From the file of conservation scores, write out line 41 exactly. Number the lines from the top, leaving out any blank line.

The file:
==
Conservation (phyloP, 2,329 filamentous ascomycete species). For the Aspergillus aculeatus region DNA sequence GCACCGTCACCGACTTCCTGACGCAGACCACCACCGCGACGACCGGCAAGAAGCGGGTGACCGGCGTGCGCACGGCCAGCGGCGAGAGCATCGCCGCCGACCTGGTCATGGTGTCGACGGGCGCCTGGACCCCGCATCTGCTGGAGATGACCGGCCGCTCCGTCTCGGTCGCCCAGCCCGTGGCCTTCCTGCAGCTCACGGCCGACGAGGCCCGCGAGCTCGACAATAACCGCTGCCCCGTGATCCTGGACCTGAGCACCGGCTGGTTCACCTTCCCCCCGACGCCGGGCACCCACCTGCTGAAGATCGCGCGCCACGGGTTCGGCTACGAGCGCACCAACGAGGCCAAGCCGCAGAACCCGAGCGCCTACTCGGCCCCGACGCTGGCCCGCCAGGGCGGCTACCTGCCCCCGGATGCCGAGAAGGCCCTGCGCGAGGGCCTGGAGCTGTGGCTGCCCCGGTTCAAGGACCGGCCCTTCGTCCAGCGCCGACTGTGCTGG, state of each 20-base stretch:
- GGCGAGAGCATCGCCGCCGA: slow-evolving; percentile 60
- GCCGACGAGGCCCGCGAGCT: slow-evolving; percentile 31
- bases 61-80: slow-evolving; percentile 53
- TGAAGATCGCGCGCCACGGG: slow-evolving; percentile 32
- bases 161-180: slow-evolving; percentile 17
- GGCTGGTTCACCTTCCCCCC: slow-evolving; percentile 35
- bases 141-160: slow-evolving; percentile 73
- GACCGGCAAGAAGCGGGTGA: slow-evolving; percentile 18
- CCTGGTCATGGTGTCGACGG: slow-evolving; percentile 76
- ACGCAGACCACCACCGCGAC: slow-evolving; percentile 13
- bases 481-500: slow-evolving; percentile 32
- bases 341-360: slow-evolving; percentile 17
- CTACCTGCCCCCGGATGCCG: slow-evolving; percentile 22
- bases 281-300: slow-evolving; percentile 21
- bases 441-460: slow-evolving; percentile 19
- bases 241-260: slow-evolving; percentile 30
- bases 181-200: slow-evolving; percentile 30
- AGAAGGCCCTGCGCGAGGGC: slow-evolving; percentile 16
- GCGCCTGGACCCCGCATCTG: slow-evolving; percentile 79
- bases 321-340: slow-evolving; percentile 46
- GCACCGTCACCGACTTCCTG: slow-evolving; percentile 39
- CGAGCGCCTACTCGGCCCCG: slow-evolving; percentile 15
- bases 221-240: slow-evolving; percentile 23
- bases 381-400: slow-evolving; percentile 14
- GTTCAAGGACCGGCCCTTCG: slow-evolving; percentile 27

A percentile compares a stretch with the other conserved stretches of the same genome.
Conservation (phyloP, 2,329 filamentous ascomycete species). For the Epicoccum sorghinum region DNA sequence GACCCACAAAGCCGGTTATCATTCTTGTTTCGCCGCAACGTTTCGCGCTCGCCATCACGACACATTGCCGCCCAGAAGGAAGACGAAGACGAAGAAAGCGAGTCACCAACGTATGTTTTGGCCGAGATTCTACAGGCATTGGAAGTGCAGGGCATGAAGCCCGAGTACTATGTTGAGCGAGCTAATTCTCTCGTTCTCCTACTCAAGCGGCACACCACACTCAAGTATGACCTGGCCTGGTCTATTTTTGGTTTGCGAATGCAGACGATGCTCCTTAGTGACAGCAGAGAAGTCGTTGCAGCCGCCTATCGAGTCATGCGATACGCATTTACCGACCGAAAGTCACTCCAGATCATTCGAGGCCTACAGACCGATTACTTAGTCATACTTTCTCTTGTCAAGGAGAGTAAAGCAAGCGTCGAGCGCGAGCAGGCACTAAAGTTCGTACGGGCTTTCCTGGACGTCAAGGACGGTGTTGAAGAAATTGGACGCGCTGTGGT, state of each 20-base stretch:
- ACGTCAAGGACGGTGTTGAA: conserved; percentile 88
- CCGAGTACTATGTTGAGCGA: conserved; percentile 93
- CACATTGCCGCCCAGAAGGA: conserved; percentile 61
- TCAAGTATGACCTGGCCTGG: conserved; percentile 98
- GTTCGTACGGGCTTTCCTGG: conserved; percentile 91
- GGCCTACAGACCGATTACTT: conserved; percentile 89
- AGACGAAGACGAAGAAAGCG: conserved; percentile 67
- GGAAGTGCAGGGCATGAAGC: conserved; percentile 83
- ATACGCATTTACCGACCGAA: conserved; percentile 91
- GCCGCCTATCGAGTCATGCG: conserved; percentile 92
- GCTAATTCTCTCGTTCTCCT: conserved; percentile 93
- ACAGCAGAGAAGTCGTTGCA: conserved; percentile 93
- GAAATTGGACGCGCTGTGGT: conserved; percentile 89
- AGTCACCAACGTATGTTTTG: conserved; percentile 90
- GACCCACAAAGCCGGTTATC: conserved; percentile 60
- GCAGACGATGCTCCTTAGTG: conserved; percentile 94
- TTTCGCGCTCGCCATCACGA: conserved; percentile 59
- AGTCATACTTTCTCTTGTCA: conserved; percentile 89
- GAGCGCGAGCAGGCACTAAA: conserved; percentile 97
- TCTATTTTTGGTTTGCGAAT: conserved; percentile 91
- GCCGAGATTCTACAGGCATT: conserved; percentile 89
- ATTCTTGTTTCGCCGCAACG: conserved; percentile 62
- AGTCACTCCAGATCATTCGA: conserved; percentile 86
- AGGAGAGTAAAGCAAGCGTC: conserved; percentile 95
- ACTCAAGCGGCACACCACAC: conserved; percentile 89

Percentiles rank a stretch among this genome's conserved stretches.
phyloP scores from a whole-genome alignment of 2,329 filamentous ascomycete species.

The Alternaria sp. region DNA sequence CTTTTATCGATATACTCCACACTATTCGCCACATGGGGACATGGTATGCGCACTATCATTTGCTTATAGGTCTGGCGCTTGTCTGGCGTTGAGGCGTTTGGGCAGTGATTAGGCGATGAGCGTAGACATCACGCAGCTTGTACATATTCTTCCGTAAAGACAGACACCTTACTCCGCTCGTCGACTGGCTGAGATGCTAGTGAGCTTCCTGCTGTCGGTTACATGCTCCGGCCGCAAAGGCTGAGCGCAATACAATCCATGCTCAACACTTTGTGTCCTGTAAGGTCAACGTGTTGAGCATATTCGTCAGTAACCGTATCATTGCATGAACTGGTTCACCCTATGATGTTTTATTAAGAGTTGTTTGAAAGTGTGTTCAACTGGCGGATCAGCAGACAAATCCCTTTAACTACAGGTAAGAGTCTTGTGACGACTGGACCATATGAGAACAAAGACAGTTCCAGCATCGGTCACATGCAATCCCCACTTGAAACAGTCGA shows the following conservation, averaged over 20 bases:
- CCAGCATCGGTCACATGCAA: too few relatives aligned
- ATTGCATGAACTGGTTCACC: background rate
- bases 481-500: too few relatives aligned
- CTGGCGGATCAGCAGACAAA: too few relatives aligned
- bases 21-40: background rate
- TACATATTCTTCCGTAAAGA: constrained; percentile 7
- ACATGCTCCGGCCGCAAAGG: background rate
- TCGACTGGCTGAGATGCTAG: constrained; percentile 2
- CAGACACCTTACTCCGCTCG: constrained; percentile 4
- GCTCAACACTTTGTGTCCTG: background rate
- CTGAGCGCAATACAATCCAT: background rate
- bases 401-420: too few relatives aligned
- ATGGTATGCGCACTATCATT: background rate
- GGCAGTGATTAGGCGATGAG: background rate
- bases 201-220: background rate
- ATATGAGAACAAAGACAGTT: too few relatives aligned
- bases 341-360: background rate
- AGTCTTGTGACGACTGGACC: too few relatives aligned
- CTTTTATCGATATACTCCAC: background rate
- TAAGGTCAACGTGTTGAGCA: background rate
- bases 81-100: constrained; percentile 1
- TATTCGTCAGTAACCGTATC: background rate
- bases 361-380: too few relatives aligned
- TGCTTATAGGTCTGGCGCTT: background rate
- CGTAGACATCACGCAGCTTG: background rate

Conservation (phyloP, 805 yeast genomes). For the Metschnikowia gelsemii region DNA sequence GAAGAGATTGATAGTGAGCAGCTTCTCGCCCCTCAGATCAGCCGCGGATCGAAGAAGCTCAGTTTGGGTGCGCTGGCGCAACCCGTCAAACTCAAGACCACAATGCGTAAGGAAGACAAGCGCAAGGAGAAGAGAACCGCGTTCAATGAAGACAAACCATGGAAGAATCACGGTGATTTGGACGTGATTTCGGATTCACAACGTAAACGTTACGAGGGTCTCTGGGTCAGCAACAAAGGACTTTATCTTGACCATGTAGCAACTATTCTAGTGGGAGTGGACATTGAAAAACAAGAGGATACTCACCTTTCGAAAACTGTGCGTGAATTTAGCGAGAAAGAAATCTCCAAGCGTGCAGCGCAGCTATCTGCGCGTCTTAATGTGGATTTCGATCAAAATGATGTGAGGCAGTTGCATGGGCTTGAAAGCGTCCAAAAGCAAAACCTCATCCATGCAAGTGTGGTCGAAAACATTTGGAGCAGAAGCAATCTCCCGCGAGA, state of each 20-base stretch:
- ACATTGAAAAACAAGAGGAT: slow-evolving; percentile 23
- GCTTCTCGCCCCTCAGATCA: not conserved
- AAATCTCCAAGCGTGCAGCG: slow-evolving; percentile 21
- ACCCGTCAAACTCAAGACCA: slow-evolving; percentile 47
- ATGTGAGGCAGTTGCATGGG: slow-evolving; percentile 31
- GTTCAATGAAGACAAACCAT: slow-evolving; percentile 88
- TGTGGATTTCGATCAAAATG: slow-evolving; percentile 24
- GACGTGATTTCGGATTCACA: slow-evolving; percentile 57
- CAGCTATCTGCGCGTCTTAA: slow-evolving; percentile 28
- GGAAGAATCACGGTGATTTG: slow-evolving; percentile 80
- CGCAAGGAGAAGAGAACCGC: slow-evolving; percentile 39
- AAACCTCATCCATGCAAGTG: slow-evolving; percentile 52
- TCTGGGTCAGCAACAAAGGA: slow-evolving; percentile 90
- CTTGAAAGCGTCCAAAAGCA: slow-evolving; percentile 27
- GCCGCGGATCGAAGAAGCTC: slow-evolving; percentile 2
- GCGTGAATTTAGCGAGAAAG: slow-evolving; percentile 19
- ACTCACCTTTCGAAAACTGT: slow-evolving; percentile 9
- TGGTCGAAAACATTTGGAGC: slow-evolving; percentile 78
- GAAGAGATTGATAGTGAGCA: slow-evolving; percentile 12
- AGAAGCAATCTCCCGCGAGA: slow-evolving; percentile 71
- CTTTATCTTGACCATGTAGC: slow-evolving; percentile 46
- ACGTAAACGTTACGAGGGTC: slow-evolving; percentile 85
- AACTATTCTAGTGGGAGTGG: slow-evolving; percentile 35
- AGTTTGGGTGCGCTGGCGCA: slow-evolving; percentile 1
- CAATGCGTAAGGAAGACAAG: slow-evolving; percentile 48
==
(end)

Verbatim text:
- GAAATTGGACGCGCTGTGGT: conserved; percentile 89